WASHINGTON (AP) — Just days after Iranian leaders warned the U.S. to keeps its aircraft carriers out of the Persian Gulf, a U.S. Navy ship that had just finished operations in the Gulf rescued an Iranian fishing boat that had been commandeered by suspected Somali pirates.
U.S. Navy officials said that American forces flying off the guided-missile destroyer USS Kidd responded to a distress call from the Iranian ship, the Al Molai, which had been held captive by pirates for more than 40 days.
A U.S. Navy team boarded the ship Thursday and detained 15 pirates who had been holding the 13-member Iranian crew hostage and were using the vessel as a "mother ship" for pirating operations in the Persian Gulf.
The rescue came amid escalating threats from Tehran, including assertions by Iran's Army chief that American vessels are not welcome in the Gulf. And Iran has also warned that it could block the Strait of Hormuz, the strategic waterway that carries to market much of the oil pumped in the Middle East.
The Iranian threats, which were brushed aside by the Obama administration, were in response to strong economic sanctions against Iran over its disputed nuclear enrichment program. Last week, President Barack Obama signed into law new sanctions targeting Iran's Central Bank and its ability to sell petroleum abroad.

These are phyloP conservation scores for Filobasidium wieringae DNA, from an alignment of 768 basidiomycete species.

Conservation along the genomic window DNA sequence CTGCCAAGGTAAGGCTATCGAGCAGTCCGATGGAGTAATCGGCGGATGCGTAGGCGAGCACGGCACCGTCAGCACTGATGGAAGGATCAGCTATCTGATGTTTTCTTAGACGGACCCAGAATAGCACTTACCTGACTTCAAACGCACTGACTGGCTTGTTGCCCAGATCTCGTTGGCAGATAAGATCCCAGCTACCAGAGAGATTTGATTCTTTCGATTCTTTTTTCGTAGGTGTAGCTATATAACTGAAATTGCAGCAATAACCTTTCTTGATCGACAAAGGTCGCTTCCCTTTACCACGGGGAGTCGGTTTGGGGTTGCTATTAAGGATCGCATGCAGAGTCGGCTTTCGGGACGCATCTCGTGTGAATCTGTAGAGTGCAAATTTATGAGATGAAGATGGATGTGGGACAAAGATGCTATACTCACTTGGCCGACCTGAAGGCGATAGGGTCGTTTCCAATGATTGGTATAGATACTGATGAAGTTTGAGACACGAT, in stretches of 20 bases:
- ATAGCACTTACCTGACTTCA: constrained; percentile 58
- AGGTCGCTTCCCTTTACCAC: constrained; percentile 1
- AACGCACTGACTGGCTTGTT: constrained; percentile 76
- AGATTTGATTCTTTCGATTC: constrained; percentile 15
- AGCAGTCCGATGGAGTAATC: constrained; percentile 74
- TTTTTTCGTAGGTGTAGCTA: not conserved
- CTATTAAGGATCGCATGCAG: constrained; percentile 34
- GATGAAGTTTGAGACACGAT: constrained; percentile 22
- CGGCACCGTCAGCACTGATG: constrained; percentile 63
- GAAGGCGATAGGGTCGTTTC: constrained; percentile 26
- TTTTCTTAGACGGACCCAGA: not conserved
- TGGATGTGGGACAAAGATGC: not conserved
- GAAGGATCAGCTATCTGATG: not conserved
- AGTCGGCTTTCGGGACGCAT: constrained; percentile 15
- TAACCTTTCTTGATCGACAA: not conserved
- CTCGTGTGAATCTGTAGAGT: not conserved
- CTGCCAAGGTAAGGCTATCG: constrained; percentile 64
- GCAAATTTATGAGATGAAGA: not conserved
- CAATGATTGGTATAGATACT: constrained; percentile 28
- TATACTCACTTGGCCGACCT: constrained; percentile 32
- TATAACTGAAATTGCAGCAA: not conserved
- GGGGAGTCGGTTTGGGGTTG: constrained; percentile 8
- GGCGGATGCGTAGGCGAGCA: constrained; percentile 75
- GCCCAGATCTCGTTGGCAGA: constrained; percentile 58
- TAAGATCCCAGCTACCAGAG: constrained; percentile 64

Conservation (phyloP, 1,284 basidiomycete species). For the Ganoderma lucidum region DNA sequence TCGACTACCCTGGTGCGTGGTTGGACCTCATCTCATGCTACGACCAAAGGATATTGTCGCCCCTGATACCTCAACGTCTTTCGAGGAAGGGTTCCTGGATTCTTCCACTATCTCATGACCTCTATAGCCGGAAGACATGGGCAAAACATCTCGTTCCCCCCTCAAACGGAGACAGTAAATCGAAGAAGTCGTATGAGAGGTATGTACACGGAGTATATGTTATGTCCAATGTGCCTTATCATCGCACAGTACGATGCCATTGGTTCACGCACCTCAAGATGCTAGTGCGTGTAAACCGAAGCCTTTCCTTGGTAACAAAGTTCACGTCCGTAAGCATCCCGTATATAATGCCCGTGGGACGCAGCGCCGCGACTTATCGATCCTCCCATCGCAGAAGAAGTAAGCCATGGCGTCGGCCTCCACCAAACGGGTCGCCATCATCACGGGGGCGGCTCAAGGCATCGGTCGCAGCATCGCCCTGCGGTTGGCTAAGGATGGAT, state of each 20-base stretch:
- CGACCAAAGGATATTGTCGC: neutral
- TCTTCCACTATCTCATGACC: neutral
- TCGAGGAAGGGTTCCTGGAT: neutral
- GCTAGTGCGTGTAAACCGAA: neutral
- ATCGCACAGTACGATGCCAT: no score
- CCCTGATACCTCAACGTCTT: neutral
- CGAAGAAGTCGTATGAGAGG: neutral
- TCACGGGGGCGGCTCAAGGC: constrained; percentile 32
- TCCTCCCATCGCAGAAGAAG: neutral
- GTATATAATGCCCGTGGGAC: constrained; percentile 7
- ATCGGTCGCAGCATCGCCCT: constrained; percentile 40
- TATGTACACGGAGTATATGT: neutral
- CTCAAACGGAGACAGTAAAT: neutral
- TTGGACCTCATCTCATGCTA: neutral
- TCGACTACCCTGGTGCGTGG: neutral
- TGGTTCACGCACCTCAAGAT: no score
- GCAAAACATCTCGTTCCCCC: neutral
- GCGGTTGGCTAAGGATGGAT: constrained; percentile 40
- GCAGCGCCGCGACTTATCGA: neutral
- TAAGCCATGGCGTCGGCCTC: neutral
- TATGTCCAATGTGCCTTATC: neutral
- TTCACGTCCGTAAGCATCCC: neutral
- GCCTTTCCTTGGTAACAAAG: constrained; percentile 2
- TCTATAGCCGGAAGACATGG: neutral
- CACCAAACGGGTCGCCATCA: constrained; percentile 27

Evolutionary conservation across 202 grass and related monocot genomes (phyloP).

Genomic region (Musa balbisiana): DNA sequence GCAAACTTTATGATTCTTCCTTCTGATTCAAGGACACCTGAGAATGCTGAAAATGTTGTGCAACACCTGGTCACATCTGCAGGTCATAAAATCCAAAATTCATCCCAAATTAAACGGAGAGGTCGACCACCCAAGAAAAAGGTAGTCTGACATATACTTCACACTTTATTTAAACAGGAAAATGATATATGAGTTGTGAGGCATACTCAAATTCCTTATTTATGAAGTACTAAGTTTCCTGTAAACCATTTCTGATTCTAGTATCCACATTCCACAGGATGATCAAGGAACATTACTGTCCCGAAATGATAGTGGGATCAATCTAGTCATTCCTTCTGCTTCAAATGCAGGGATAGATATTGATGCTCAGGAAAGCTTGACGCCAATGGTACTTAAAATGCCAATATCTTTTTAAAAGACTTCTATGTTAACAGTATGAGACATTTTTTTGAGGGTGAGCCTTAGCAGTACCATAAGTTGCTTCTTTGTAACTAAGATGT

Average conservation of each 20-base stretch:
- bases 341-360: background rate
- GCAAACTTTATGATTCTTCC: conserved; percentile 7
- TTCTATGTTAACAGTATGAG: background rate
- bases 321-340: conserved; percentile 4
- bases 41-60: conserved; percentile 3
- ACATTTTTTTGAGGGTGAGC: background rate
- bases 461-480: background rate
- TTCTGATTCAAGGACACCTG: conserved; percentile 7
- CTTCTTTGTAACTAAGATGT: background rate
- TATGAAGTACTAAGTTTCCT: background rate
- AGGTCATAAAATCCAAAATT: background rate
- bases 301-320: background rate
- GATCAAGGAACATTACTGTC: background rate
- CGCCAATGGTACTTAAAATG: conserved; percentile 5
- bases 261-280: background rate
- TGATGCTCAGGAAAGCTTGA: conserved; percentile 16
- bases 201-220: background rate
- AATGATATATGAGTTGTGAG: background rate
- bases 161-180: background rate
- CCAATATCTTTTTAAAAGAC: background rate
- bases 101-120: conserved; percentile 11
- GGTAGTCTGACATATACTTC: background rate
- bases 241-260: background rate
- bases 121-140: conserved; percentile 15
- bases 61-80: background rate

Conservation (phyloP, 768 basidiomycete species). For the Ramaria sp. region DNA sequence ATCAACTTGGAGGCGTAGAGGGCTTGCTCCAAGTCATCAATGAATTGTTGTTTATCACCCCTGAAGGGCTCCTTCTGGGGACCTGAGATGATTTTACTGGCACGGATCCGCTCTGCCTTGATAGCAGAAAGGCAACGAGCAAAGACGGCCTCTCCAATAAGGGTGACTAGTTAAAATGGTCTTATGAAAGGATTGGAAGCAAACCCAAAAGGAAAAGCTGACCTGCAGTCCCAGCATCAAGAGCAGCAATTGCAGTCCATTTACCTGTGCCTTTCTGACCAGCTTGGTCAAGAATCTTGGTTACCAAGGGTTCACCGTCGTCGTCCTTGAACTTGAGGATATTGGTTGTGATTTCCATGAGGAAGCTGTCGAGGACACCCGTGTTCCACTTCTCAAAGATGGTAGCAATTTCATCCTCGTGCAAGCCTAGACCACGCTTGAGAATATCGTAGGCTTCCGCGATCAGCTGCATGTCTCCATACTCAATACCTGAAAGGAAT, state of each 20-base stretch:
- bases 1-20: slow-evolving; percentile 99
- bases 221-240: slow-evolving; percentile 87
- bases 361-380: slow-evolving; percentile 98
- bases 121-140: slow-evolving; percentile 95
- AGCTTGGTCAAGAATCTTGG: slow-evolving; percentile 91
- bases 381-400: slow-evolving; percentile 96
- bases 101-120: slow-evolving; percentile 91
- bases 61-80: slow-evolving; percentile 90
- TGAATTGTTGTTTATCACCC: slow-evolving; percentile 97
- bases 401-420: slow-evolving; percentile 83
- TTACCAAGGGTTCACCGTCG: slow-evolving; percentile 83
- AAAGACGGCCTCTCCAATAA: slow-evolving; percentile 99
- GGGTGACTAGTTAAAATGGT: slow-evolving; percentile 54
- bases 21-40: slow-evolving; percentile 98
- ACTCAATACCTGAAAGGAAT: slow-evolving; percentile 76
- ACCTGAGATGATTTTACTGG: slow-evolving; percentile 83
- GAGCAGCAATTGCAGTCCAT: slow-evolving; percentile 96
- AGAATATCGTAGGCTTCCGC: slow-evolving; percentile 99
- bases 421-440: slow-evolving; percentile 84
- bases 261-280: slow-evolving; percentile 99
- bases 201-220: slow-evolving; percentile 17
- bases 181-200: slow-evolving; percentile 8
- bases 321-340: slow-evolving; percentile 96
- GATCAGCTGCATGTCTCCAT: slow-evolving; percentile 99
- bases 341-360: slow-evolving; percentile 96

According to the Navy, the USS Kidd was part of the USS John C. Stennis Carrier Strike Group, which had recently gone through the Strait into the northern Arabian Sea.
A Navy search and seizure team was taken by helicopter from the USS Kidd to the Al Molai and met no resistance from the pirates, who surrendered quickly.
"The Al Molai had been taken over by pirates for roughly the last 40-45 days," said Josh Schminky, a Navy Criminal Investigative Service agent aboard the Kidd. "They were held hostage, with limited rations, and we believe were forced against their will to assist the pirates with other piracy operations."
Schminky said the Iranian crew members said they were given limited rations and that they were apparently forced against their will to assist the pirates. The U.S. team gave the crew food, water and medical care, and transferred the captured pirates to the USS Stennis, where they still remain.
"The Captain of the Al Molai expressed his sincere gratitude that we came to assist them. He was afraid that without our help, they could have been there for months," said Schminky in a prepared release.